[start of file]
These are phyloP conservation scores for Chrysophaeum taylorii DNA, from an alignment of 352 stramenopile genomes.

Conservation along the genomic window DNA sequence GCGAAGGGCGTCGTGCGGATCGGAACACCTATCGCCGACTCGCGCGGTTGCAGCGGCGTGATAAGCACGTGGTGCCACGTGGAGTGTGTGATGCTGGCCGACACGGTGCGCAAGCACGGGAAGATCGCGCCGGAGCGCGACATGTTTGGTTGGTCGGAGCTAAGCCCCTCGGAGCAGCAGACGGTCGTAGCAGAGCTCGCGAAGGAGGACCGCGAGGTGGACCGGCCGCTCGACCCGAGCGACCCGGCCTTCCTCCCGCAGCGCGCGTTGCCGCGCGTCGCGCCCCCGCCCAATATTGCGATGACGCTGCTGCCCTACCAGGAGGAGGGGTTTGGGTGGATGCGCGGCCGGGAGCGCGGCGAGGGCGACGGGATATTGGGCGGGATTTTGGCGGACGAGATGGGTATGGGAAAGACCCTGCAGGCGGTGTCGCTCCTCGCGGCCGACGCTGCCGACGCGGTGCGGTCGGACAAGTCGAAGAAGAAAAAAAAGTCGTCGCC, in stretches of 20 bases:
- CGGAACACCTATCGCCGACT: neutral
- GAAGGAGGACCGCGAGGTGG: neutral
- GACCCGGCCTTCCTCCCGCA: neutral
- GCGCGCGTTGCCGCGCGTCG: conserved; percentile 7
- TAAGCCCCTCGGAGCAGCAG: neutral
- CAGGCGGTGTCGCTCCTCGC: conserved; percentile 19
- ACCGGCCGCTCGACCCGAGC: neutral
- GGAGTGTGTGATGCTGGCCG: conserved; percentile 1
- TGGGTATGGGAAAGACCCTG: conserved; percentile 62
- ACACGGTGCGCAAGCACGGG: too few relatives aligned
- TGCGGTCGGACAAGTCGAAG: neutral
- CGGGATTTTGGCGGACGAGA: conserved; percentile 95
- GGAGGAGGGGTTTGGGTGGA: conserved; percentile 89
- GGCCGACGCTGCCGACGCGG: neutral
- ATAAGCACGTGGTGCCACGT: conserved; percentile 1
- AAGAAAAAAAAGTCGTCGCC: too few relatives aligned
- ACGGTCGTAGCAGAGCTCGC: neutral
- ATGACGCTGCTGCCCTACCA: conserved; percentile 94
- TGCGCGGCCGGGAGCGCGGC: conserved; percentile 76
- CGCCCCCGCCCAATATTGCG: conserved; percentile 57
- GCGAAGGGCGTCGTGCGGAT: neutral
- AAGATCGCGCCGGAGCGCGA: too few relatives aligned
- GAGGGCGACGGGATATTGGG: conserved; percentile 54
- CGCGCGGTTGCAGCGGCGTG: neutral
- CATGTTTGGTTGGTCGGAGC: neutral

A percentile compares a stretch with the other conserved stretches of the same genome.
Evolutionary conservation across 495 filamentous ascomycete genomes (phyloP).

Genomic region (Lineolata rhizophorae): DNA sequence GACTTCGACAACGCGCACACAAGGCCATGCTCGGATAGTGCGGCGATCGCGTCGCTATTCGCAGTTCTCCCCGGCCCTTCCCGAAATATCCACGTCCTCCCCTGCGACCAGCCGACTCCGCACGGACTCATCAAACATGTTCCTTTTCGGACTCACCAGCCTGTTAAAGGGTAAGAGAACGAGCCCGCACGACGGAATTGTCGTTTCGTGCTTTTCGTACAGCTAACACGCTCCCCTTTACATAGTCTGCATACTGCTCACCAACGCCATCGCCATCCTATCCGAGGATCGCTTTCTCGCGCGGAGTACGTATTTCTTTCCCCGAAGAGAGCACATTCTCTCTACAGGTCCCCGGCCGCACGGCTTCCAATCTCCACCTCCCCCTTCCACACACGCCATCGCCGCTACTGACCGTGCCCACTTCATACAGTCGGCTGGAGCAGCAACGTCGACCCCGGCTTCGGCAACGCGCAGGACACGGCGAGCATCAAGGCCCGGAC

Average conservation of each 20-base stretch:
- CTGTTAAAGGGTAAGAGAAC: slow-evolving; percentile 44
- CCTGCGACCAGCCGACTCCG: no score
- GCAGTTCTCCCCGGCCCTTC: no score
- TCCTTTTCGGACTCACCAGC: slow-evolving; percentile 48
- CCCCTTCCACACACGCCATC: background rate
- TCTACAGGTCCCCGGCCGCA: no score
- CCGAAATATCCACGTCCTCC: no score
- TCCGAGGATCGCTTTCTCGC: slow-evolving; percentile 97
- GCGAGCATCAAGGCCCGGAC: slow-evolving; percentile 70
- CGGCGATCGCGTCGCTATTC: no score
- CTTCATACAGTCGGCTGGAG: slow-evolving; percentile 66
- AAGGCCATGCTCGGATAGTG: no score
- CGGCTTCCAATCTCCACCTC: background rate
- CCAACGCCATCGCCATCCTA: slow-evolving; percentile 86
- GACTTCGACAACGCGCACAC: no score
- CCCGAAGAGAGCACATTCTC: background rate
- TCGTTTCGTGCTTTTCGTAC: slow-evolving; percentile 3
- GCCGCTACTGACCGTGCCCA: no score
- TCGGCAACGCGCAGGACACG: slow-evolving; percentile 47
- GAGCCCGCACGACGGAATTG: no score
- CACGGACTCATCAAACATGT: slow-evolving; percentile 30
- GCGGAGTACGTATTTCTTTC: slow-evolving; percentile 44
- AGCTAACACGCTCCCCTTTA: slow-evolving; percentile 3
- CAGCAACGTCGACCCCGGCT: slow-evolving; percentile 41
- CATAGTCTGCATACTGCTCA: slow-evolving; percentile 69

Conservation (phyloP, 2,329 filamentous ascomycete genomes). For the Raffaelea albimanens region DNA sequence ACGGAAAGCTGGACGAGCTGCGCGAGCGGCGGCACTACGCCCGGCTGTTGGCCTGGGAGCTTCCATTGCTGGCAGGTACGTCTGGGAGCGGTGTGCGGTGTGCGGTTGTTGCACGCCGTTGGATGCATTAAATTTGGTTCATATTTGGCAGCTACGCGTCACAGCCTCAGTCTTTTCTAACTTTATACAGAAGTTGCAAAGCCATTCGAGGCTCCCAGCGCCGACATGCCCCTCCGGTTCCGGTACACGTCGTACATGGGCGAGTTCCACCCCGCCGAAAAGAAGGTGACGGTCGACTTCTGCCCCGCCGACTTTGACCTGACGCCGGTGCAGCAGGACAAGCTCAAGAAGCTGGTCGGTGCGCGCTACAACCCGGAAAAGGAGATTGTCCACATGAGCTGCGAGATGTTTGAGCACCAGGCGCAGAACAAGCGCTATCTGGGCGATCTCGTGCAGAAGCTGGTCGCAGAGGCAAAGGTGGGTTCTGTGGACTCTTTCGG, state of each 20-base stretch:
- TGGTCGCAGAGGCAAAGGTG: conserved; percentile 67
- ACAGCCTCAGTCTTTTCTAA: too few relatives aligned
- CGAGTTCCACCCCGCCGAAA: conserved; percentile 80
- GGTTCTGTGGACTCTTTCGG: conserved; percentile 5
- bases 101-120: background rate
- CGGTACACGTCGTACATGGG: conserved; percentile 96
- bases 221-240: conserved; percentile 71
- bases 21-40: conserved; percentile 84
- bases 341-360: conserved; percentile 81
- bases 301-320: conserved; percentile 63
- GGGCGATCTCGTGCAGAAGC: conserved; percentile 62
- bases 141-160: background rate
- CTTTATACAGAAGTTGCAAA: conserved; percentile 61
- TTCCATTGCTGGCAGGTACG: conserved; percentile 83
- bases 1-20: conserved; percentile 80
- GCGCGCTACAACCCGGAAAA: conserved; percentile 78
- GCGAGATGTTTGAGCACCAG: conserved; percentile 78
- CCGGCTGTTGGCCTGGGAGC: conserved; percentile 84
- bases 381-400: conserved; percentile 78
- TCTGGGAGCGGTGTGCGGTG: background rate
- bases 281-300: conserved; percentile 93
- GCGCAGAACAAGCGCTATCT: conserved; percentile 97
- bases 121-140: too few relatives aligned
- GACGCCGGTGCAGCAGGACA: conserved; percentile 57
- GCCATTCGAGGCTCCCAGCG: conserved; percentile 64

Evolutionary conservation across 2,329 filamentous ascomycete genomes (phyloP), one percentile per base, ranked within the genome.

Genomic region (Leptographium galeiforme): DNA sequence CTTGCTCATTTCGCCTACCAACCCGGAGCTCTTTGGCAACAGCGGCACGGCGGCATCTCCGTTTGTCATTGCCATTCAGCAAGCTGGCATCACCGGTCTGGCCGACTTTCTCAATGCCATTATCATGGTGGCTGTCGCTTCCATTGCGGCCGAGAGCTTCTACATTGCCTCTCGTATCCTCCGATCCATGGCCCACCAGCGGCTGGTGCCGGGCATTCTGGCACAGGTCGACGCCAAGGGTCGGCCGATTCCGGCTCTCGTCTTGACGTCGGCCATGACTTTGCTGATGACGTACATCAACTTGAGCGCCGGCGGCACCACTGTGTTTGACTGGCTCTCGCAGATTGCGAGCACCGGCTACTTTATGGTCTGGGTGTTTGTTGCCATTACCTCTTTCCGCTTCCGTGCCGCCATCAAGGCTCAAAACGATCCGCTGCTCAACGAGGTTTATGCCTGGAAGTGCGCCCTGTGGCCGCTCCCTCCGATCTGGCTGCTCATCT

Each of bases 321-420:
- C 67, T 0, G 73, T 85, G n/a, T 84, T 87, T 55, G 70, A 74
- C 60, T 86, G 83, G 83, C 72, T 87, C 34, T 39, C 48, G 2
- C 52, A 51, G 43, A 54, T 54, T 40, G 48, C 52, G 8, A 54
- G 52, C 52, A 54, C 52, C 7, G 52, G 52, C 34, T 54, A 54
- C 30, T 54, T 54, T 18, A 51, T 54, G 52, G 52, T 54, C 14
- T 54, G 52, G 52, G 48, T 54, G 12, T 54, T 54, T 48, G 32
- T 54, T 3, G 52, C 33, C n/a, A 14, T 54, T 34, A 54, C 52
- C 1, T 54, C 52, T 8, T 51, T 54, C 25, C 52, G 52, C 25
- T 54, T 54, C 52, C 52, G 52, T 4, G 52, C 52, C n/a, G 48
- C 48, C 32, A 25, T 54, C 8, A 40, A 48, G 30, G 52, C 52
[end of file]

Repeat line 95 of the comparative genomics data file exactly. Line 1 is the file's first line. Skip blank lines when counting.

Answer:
- C 48, C 32, A 25, T 54, C 8, A 40, A 48, G 30, G 52, C 52